The Bank (25 minutes)
This film again finds Charlie broken-hearted because of his unrequited love for Edna. He plays a janitor at a bank, and Edna is the secretary. Chaplin takes his character to new levels of pathos here, as an extended dream sequence turns out to be only a thing of cruel fantasy.
His Regeneration (15 minutes)
Chaplin has only a brief guest appearance in this Broncho Billy drama. He plays the tramp in a brief dance hall sequence. More interesting use of the sepia filter.
Shanghaied (27 minutes)
This short takes place aboard a boat, on which Charlie must save himself and his castaway sweetheart from certain disaster. This short is notable for Chaplin taking part in an entertaining dance sequence. The film elements are extremely rough in places.
A Night in the Show (23 minutes)
Chaplin plays two parts in this very funny film: the drunken tuxedo-clad Mr. Pest and the working-class bum Mr. Rowdy. Mr. Pest is an upper-class theater patron, and Mr. Rowdy is up in the lower-class balcony. Both of them cause all kinds of chaos inside the theater. There are fat jokes aplenty, as well as an interesting statement on the class division of the time. The film is mostly a hilarious tour de force that follows Mr. Pest through an irritated audience and on the stage, but Mr. Rowdy has some great moments too, particularly involving a firehose at the finale.
Burlesque on "Carmen" (31 minutes)
This two-reel parody of Cecil B. DeMille's popular screen version of Carmen was actually beefed up by Essanay into an incoherent four-reeler by adding deleted material and shooting new scenes under a new director. As a result, in 1915, Chaplin's concise satire became a bloated failure. The betrayal made Chaplin sick, and he even sued, but he lost, so the studio released the overlong feature. Finally, today, we get Burlesque on "Carmen" in its intended form, reconstructed according to court documents. The film carries on the ever-present theme of winning the girl (she looks like a portly Nicole Kidman), and it features Chaplin performing an entertaining dance routine atop a table. There's also an early girl-vs.-girl catfight, professional-wrestling moves, and even drunken boxing that prefigures a Jackie Chan fight style. (In fact, in these films, you'll see a lot of physical comedy that has seemingly inspired Chan.) Interesting use of the sepia and blue filters to designate indoor and outdoor shots.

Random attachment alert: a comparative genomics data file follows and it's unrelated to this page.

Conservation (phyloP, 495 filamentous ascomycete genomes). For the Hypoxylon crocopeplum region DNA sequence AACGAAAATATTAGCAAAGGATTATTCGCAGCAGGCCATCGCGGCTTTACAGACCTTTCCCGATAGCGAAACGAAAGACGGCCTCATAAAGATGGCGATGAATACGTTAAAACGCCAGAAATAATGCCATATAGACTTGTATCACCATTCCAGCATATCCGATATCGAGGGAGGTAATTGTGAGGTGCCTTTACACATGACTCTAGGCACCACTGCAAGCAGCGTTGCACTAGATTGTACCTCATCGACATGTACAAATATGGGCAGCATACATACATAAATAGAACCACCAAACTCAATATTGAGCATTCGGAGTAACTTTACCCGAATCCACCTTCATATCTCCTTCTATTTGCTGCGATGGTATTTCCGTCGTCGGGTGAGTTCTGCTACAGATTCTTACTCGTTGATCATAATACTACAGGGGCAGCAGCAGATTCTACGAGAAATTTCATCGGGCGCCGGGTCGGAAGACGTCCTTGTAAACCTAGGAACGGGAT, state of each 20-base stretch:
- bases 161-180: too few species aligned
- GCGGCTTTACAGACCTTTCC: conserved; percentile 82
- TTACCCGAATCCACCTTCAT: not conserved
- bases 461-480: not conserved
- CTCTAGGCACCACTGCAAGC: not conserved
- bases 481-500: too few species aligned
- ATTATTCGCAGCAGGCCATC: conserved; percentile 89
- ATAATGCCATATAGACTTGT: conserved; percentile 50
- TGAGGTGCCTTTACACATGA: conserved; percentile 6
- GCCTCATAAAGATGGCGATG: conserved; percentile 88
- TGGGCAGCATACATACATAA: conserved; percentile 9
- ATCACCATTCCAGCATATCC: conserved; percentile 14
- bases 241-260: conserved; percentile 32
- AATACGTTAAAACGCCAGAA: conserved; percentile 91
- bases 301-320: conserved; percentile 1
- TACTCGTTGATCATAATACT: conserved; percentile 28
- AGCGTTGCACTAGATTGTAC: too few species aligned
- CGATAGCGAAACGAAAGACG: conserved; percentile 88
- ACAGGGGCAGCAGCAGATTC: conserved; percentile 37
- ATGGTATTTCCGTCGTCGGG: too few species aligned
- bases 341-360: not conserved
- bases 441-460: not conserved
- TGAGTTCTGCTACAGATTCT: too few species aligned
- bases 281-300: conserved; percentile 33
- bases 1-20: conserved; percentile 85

Police (25 minutes)
Here's another film that's been reconstructed for its DVD audience. Essanay altered the film on its original release. This film finds Charlie just released from prison and "once again in the cruel, cruel world." He meets a former cellmate and proceeds to burglarize the home of a young woman. There are fascinating anti-religious subtexts in this film, as well as an instance of blackface. Also, more of the sepia/blue tinting.
Triple Trouble (23 minutes)
You'll probably get the idea that Essanay screwed Chaplin at the end of his contract with the studio, because here's another betrayal. This film isn't an "official" Chaplin film but rather a hodgepodge of discarded material assembled into a two-reeler, released three years after Chaplin had left the studio. Simply to capitalize on Chaplin's stardom, Essanay gathered deleted material from Police, an alternate ending from Work, and scenes from an abandoned feature-length film called Life. So the only reason to watch this one is to view the footage from Life, which represented Chaplin's first attempt to direct himself in a feature. And to see more footage that probably inspired Jackie Chan—for example, the hilarious physical choreography over and under beds and around a pole.
The Mutual Films
In general, the presentation of the Mutuals is not as user-friendly as the presentation of the Essanays. (There is definitely no consistency in presentation between the sets.) One of the aspects of the Essanays that I really enjoyed is the inclusion of capsule essays about each film, inside the cases. The Mutual discs merely contain an essay that's repeated in the cases of all three discs. Also, the Mutual films are in no chronological order at all, and each disc presents its four films as one long 95-minute program instead of individual films.
The Immigrant (23 minutes)